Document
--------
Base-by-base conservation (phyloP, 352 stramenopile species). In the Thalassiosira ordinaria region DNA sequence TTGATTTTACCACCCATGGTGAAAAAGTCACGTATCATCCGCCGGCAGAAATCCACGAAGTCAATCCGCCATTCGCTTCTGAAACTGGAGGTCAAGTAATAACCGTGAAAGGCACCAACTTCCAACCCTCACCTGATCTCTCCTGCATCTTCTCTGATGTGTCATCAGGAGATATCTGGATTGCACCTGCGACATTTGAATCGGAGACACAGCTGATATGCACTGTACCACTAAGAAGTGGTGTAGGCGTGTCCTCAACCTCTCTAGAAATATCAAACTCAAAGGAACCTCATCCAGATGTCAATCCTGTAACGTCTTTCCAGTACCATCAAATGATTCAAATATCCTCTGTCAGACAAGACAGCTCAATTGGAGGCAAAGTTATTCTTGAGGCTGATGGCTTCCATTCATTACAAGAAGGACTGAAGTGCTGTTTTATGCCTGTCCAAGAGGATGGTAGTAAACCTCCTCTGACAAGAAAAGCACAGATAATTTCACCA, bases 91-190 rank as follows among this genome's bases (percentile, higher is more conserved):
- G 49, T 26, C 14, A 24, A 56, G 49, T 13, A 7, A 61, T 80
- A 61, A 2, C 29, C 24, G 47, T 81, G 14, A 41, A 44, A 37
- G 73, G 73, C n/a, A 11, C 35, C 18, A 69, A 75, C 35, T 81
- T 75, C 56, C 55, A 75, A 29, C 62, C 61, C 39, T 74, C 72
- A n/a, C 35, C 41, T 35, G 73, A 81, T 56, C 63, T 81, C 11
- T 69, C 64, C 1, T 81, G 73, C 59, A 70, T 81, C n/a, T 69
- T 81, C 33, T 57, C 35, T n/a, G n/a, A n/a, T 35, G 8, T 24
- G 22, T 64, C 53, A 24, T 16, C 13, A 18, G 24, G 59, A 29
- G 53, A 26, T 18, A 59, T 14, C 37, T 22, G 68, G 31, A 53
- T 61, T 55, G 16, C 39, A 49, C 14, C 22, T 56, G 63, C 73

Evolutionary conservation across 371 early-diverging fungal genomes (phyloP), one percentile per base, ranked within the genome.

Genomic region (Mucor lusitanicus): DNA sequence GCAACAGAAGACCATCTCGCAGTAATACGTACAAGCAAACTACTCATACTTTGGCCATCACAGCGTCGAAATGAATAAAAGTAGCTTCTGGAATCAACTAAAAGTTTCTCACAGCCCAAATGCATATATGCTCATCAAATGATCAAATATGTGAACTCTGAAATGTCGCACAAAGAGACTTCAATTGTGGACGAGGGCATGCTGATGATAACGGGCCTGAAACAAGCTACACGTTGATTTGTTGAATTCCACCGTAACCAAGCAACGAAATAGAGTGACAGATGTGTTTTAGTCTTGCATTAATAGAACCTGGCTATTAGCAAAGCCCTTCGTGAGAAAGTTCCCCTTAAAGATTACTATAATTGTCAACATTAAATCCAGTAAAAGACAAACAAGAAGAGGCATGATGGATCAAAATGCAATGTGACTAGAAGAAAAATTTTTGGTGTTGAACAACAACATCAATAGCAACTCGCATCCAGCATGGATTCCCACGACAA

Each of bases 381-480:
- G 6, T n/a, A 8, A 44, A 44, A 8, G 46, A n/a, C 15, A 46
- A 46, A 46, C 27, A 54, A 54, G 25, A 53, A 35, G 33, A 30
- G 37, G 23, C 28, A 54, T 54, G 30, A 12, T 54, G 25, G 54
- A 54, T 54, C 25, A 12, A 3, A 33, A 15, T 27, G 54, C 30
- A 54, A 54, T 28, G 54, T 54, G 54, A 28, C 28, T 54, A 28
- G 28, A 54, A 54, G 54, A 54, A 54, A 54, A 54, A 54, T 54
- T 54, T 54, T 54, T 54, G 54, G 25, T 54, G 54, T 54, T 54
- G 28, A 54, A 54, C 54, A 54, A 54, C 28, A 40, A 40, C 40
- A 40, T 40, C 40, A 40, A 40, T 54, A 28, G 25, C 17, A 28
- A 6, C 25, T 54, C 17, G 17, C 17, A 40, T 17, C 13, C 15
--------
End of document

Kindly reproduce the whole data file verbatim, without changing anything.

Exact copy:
Base-by-base conservation (phyloP, 352 stramenopile species). In the Thalassiosira ordinaria region DNA sequence TTGATTTTACCACCCATGGTGAAAAAGTCACGTATCATCCGCCGGCAGAAATCCACGAAGTCAATCCGCCATTCGCTTCTGAAACTGGAGGTCAAGTAATAACCGTGAAAGGCACCAACTTCCAACCCTCACCTGATCTCTCCTGCATCTTCTCTGATGTGTCATCAGGAGATATCTGGATTGCACCTGCGACATTTGAATCGGAGACACAGCTGATATGCACTGTACCACTAAGAAGTGGTGTAGGCGTGTCCTCAACCTCTCTAGAAATATCAAACTCAAAGGAACCTCATCCAGATGTCAATCCTGTAACGTCTTTCCAGTACCATCAAATGATTCAAATATCCTCTGTCAGACAAGACAGCTCAATTGGAGGCAAAGTTATTCTTGAGGCTGATGGCTTCCATTCATTACAAGAAGGACTGAAGTGCTGTTTTATGCCTGTCCAAGAGGATGGTAGTAAACCTCCTCTGACAAGAAAAGCACAGATAATTTCACCA, bases 91-190 rank as follows among this genome's bases (percentile, higher is more conserved):
- G 49, T 26, C 14, A 24, A 56, G 49, T 13, A 7, A 61, T 80
- A 61, A 2, C 29, C 24, G 47, T 81, G 14, A 41, A 44, A 37
- G 73, G 73, C n/a, A 11, C 35, C 18, A 69, A 75, C 35, T 81
- T 75, C 56, C 55, A 75, A 29, C 62, C 61, C 39, T 74, C 72
- A n/a, C 35, C 41, T 35, G 73, A 81, T 56, C 63, T 81, C 11
- T 69, C 64, C 1, T 81, G 73, C 59, A 70, T 81, C n/a, T 69
- T 81, C 33, T 57, C 35, T n/a, G n/a, A n/a, T 35, G 8, T 24
- G 22, T 64, C 53, A 24, T 16, C 13, A 18, G 24, G 59, A 29
- G 53, A 26, T 18, A 59, T 14, C 37, T 22, G 68, G 31, A 53
- T 61, T 55, G 16, C 39, A 49, C 14, C 22, T 56, G 63, C 73

Evolutionary conservation across 371 early-diverging fungal genomes (phyloP), one percentile per base, ranked within the genome.

Genomic region (Mucor lusitanicus): DNA sequence GCAACAGAAGACCATCTCGCAGTAATACGTACAAGCAAACTACTCATACTTTGGCCATCACAGCGTCGAAATGAATAAAAGTAGCTTCTGGAATCAACTAAAAGTTTCTCACAGCCCAAATGCATATATGCTCATCAAATGATCAAATATGTGAACTCTGAAATGTCGCACAAAGAGACTTCAATTGTGGACGAGGGCATGCTGATGATAACGGGCCTGAAACAAGCTACACGTTGATTTGTTGAATTCCACCGTAACCAAGCAACGAAATAGAGTGACAGATGTGTTTTAGTCTTGCATTAATAGAACCTGGCTATTAGCAAAGCCCTTCGTGAGAAAGTTCCCCTTAAAGATTACTATAATTGTCAACATTAAATCCAGTAAAAGACAAACAAGAAGAGGCATGATGGATCAAAATGCAATGTGACTAGAAGAAAAATTTTTGGTGTTGAACAACAACATCAATAGCAACTCGCATCCAGCATGGATTCCCACGACAA

Each of bases 381-480:
- G 6, T n/a, A 8, A 44, A 44, A 8, G 46, A n/a, C 15, A 46
- A 46, A 46, C 27, A 54, A 54, G 25, A 53, A 35, G 33, A 30
- G 37, G 23, C 28, A 54, T 54, G 30, A 12, T 54, G 25, G 54
- A 54, T 54, C 25, A 12, A 3, A 33, A 15, T 27, G 54, C 30
- A 54, A 54, T 28, G 54, T 54, G 54, A 28, C 28, T 54, A 28
- G 28, A 54, A 54, G 54, A 54, A 54, A 54, A 54, A 54, T 54
- T 54, T 54, T 54, T 54, G 54, G 25, T 54, G 54, T 54, T 54
- G 28, A 54, A 54, C 54, A 54, A 54, C 28, A 40, A 40, C 40
- A 40, T 40, C 40, A 40, A 40, T 54, A 28, G 25, C 17, A 28
- A 6, C 25, T 54, C 17, G 17, C 17, A 40, T 17, C 13, C 15